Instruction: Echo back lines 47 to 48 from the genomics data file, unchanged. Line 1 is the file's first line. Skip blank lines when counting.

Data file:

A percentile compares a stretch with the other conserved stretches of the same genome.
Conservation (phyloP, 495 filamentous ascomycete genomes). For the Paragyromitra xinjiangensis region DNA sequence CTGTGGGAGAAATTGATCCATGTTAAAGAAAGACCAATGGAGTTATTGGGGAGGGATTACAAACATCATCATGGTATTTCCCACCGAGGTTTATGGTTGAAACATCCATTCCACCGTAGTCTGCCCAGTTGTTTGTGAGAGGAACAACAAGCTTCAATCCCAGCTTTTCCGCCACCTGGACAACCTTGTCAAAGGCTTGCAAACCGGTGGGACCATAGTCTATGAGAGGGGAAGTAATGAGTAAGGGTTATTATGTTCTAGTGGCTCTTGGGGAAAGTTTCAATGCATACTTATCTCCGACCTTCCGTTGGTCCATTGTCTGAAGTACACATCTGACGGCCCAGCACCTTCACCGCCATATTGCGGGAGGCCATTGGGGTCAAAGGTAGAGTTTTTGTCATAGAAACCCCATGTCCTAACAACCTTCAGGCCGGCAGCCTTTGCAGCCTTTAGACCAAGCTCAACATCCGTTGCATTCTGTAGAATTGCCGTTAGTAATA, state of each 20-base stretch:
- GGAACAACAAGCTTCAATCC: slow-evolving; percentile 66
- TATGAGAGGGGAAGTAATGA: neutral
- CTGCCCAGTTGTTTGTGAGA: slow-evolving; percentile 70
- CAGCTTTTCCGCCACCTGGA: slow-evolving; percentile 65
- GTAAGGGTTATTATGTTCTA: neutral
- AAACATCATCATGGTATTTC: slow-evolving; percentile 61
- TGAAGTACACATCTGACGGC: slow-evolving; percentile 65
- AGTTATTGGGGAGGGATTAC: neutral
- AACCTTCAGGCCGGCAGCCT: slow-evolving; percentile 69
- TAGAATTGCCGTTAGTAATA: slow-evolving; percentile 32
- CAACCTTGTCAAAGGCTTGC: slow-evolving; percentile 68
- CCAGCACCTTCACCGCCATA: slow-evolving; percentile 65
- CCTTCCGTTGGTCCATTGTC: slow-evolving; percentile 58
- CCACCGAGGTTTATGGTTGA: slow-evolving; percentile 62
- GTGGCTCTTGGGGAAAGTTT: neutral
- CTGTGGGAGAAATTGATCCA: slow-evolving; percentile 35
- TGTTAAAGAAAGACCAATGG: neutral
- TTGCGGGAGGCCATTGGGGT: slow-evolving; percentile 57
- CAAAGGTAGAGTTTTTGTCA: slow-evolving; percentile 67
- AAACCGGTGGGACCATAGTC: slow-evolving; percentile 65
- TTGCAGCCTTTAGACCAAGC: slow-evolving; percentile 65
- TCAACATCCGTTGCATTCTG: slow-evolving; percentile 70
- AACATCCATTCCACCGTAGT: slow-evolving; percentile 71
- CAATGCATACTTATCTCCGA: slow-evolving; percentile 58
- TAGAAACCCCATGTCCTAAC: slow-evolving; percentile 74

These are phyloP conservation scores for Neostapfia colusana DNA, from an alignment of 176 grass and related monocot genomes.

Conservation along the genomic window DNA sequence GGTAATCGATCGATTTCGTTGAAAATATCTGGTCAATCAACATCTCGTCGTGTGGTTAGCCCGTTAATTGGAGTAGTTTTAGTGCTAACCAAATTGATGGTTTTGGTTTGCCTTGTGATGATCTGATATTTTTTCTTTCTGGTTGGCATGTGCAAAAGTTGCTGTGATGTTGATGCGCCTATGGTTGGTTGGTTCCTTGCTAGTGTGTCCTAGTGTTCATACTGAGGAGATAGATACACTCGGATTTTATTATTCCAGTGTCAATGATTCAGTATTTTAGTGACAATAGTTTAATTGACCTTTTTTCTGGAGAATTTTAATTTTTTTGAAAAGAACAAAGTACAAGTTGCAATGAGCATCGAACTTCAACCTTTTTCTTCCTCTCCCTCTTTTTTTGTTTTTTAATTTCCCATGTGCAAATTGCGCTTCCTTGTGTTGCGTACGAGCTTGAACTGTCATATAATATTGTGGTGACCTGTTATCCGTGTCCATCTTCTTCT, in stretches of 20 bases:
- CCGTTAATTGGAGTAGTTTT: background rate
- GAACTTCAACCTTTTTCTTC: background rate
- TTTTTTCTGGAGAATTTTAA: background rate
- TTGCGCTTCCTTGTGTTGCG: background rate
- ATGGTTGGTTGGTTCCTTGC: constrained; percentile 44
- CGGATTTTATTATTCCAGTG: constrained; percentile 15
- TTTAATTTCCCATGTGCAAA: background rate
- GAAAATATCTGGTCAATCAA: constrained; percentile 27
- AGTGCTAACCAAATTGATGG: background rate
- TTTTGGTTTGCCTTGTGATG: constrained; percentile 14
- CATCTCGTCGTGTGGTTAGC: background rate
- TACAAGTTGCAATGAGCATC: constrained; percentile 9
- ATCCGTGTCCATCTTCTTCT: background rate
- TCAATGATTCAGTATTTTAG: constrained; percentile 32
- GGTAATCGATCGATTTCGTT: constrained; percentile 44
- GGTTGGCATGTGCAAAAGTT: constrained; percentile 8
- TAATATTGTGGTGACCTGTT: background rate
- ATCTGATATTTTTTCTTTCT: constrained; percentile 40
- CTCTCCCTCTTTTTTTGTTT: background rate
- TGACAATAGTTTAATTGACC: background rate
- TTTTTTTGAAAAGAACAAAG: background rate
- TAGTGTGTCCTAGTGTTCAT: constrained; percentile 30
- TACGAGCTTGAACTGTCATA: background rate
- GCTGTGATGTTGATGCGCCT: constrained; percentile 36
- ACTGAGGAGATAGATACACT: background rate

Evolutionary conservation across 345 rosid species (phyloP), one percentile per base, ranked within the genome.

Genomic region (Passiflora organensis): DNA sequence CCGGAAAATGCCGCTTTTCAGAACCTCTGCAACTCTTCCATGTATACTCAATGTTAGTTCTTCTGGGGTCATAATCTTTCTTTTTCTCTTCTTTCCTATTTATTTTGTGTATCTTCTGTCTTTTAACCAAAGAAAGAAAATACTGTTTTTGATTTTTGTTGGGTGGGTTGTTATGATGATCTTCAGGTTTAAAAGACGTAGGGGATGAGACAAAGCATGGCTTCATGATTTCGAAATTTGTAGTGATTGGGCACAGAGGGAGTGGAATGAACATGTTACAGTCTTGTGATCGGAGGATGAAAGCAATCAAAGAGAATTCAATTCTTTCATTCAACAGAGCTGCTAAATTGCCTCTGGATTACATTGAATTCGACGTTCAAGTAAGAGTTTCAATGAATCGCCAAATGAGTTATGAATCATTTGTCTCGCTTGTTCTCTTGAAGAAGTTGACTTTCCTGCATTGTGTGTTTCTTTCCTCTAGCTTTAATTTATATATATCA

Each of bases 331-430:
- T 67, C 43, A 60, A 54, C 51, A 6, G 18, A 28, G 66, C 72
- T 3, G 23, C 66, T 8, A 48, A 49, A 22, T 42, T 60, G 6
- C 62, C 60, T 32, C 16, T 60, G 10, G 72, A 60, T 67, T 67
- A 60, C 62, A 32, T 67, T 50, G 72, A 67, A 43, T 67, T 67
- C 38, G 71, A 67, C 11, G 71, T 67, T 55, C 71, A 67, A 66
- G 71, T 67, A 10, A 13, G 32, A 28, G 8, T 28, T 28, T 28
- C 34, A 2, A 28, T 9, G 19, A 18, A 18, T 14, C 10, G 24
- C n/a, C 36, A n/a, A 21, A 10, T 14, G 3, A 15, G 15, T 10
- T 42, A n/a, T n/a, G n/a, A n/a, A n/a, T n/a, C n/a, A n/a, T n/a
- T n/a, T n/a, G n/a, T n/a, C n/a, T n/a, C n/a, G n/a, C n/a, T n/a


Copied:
- ATCTGATATTTTTTCTTTCT: constrained; percentile 40
- CTCTCCCTCTTTTTTTGTTT: background rate